"Near Death Experience" with Bruce Greyson Visionary: Bruce Greyson, MD Bruce Greyson discusses how cumulative research into Near Death Experiences challenges both a classical physical view of reality, and an exclusively neuroscience-based view of consciousness. Classical physics offers accurate descriptions of everyday mechanics, but it is not able to describe physical effects in more exotic realms, such as extremely high speeds, extreme cold, or atomic-sized objects. Post-classical physics, including special and general relativity and quantum mechanics, were developed to expand our understanding of physical reality to those realms. Among the unexpected outcomes of these theories was a radical revision of our previous assumptions about the absolute nature of space and time (from relativity), and the even more radical possibility that consciousness may be an important ingredient in the description of physical reality (from quantum theory).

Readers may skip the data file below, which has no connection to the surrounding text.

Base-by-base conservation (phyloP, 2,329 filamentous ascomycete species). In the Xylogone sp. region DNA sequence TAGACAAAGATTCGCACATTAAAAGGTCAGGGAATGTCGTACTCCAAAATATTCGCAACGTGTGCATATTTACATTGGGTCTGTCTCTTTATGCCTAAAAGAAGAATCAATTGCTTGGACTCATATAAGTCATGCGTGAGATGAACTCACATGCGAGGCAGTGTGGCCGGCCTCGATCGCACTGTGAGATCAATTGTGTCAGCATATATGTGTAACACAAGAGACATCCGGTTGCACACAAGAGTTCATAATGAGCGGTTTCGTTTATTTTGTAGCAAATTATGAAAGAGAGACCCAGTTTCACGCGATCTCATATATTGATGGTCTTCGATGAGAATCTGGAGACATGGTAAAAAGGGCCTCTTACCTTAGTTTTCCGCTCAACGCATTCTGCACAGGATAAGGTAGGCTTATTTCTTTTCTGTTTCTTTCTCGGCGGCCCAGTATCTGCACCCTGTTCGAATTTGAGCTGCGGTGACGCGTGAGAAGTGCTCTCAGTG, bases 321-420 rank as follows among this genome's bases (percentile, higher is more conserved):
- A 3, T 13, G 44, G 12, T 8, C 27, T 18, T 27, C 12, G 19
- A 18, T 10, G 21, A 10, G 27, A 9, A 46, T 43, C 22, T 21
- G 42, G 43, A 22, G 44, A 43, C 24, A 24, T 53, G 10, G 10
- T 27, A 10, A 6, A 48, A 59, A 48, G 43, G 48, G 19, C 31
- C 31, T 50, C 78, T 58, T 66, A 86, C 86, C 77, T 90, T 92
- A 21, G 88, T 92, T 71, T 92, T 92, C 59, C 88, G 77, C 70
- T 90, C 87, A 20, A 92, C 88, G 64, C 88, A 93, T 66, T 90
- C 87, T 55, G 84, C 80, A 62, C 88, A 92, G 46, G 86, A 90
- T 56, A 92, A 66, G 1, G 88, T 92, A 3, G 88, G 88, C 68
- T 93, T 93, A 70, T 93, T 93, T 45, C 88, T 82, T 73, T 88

This latter possibility remains highly controversial because the modern neurosciences, which are based on classical physical assumptions, can adequately describe many aspects of brain function and their observed correlations with conscious and unconscious experience. But there are growing doubts that the observed correlations are causative, that is that the brain literally causes conscious experience.
“Near-death experiences” are one type of phenomenon that strongly challenges the prevailing assumptions in the neurosciences. Lucid consciousness, cognition, perception, and memory under extreme conditions such as cardiac arrest, presumably cannot be associated with normal brain function, prompting a reconsideration of the nature of consciousness and its potential physical properties.